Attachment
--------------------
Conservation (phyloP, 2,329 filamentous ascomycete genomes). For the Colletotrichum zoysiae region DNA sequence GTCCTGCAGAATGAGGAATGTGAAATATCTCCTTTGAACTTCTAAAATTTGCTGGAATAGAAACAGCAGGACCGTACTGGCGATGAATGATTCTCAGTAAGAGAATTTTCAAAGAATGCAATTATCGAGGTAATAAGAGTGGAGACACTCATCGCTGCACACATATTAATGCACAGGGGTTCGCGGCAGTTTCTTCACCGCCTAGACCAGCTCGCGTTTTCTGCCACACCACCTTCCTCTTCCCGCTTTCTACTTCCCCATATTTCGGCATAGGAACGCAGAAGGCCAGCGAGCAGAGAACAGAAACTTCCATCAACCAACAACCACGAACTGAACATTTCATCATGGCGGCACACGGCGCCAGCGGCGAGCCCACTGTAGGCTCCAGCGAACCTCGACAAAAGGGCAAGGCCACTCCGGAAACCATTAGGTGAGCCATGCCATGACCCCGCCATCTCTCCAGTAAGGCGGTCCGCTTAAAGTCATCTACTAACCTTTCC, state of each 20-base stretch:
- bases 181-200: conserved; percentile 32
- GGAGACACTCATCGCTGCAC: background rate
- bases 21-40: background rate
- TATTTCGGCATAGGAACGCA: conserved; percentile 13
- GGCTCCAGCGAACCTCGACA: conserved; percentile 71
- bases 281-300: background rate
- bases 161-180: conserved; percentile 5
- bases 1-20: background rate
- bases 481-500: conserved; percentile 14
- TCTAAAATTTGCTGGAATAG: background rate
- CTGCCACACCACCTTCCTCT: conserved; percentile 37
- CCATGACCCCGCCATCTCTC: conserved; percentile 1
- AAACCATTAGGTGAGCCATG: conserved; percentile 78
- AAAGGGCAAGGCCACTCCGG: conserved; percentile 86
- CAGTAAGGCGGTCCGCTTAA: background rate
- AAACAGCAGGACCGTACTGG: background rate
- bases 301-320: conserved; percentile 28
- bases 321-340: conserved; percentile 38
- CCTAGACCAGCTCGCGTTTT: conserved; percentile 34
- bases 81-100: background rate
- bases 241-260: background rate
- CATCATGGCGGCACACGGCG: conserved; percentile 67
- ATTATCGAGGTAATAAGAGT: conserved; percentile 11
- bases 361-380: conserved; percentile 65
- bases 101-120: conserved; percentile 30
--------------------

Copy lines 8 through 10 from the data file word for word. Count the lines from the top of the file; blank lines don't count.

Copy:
- bases 161-180: conserved; percentile 5
- bases 1-20: background rate
- bases 481-500: conserved; percentile 14